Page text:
In September, Carey was selected to represent the United States at the 2017 World Artistic Gymnastics Championships in Montreal alongside Ragan Smith, Morgan Hurd, and Ashton Locklear.On the first day of competition, Carey competed only on floor and vault.

With clean performances on both, she qualified in third place for the floor exercise final (14.100), behind Smith and Mai Murakami of Japan, and second in the vault final, behind reigning world champion Maria Paseka of Russia.During event finals, Carey won the silver medal on both vault and floor exercise, once again finishing behind Paseka and Murakami respectively.

Carey competed at the American Classic in early July in Salt Lake City, Utah.She competed her first elite uneven bars routine in addition to her routine on balance beam and placed 10th on each apparatus.On July 28, Carey made her elite all-around debut at the 2018 U.S. Classic. She placed first on vault, where she debuted a Lopez as her new second vault, and second on floor behind Simone Biles, where she debuted a Moors (double-twisting double layout) as her opening pass.

In October, the nominative team roster for the 2018 World Championships in Doha, Qatar was posted. Carey was noticeably absent despite her strong performances at the previous two competitions.USAG later revealed that Carey had declined her invitation to the Worlds qualification camp and was going to pursue qualifying for the 2020 Olympics “as an individual through the apparatus World Cup series, which precludes her competing on the 2018 World Team”.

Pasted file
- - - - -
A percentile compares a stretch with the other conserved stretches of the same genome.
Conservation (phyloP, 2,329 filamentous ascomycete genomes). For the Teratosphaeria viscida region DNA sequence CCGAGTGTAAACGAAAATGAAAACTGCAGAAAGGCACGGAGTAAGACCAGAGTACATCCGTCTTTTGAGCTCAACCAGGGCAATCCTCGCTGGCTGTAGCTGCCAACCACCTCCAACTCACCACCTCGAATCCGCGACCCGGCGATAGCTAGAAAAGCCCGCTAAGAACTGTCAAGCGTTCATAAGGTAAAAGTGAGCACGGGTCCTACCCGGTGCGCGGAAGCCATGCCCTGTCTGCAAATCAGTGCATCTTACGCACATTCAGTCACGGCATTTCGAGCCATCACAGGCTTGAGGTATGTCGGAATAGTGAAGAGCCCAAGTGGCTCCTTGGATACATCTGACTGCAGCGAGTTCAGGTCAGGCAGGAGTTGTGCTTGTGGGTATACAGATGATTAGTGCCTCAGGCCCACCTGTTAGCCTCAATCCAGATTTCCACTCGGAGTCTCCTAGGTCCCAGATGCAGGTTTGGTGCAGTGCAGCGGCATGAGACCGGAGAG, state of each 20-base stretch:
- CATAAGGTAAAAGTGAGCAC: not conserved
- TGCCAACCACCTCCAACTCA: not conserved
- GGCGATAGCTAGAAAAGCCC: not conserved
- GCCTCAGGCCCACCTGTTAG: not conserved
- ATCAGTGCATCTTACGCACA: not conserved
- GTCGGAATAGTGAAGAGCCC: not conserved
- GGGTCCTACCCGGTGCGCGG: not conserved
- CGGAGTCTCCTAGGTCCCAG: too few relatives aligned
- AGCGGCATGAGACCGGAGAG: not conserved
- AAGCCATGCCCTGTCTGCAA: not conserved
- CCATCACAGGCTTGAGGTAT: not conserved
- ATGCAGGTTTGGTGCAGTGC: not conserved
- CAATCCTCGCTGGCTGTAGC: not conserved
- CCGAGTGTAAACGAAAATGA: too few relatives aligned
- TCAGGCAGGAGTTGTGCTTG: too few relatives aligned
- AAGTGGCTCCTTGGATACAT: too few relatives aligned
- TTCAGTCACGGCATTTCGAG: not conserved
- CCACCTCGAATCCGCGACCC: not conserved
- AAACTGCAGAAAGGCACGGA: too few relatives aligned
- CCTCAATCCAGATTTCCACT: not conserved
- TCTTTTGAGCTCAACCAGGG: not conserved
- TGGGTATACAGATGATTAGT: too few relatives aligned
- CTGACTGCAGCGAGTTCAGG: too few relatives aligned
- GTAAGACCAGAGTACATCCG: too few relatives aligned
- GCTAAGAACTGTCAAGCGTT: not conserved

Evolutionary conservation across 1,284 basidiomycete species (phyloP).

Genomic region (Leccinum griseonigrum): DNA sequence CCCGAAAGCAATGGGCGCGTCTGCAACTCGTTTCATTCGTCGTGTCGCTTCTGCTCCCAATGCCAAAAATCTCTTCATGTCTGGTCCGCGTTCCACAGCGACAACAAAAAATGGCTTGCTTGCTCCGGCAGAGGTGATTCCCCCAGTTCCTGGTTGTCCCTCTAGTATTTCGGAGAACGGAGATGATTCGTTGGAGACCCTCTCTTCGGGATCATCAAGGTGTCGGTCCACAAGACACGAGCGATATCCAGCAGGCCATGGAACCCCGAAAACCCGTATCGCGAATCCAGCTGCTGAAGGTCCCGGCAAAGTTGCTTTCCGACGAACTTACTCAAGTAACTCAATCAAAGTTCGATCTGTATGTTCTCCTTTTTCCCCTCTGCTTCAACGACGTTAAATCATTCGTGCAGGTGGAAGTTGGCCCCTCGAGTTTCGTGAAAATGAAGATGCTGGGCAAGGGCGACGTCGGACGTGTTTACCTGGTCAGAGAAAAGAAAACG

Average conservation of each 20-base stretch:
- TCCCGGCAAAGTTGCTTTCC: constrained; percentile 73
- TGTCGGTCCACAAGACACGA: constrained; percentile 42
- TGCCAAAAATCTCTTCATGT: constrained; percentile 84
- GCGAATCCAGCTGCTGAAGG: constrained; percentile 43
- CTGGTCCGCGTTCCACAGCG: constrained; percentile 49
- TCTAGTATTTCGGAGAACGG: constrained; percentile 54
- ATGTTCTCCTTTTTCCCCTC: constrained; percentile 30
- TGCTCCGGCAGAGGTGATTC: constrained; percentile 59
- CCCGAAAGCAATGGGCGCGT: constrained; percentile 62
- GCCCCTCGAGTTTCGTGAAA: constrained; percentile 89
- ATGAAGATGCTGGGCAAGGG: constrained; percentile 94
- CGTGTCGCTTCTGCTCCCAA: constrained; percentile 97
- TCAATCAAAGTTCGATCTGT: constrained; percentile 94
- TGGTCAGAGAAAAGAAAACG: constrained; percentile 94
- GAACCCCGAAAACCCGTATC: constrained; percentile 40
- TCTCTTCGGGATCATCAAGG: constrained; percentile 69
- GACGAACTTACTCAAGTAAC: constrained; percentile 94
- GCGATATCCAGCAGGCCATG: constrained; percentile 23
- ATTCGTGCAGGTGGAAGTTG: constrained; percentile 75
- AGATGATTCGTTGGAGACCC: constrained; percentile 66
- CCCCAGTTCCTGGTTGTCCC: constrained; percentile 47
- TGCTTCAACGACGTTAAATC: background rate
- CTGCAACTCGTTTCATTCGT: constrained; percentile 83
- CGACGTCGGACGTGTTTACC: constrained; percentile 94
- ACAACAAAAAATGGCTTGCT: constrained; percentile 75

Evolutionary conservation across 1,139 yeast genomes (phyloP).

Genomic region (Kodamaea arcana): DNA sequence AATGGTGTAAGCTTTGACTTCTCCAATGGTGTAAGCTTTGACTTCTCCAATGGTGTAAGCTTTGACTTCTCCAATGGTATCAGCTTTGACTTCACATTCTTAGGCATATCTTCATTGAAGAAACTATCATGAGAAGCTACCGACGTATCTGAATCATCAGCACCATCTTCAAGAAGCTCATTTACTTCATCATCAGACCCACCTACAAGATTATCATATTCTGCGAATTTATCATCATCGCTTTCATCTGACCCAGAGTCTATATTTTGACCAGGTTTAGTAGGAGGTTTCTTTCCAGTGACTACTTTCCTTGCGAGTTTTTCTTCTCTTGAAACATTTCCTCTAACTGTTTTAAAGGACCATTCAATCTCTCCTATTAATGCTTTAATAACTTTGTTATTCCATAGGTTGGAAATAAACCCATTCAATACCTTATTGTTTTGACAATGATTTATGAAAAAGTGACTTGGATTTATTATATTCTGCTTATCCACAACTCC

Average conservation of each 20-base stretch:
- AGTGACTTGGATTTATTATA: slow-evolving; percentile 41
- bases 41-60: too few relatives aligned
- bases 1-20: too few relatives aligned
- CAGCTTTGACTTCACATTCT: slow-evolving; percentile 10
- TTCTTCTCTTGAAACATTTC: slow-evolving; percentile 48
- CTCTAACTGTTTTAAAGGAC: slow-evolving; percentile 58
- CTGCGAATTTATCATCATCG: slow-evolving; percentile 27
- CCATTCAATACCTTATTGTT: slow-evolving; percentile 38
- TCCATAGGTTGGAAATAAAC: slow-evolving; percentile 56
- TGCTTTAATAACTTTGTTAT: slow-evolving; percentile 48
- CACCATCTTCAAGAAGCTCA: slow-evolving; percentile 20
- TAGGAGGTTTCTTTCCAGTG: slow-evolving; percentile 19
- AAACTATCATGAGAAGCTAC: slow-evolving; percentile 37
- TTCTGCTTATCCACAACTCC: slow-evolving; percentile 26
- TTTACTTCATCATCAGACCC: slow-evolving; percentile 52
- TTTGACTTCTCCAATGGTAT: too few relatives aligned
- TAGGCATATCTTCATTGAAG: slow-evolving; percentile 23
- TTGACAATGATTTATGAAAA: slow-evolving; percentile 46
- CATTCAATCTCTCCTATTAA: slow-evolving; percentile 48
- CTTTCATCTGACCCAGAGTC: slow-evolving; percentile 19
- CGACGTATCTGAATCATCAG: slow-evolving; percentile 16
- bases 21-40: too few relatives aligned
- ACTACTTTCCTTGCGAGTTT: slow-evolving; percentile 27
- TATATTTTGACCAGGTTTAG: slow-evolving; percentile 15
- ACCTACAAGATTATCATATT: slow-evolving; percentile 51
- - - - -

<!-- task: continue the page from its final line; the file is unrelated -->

At the 2019 U.S. National Championships Carey competed on all four events and ended the first day of competition in third in the all-around behind Biles and Sunisa Lee.On the second day of competition she fell off the uneven bars and finished seventh in the all-around but won silver on vault and floor exercise, finishing behind Biles on both. As a result she was added to the national team for the third time.

In late January Carey was listed on a nominative roster that was released for the Melbourne World Cup, scheduled to take place on February 20. She qualified in first place to both the vault and floor exercise event finals, 0.833 points ahead of Shoko Miyata and 0.633 points ahead of Vanessa Ferrari respectively.During the vault final she competed the Cheng and double twisting Yurchenko and won gold ahead of Coline Devillard of France.The following day she won gold on floor exercise as well, once again finishing ahead of Ferrari.

At the Olympic Games Carey performed the all-around during qualifications. She hit all four routines and qualified to the vault final in second place behind Simone Biles as well as the floor exercise final in third place behind Vanessa Ferrari and Biles.Despite finishing ninth in the all-around, she initially did not qualify to the all-around final due to two-per-country limitations as Biles and Sunisa Lee placed higher. However Biles later withdrew from the all-around final, and Carey, as the next-highest scoring American, took her place.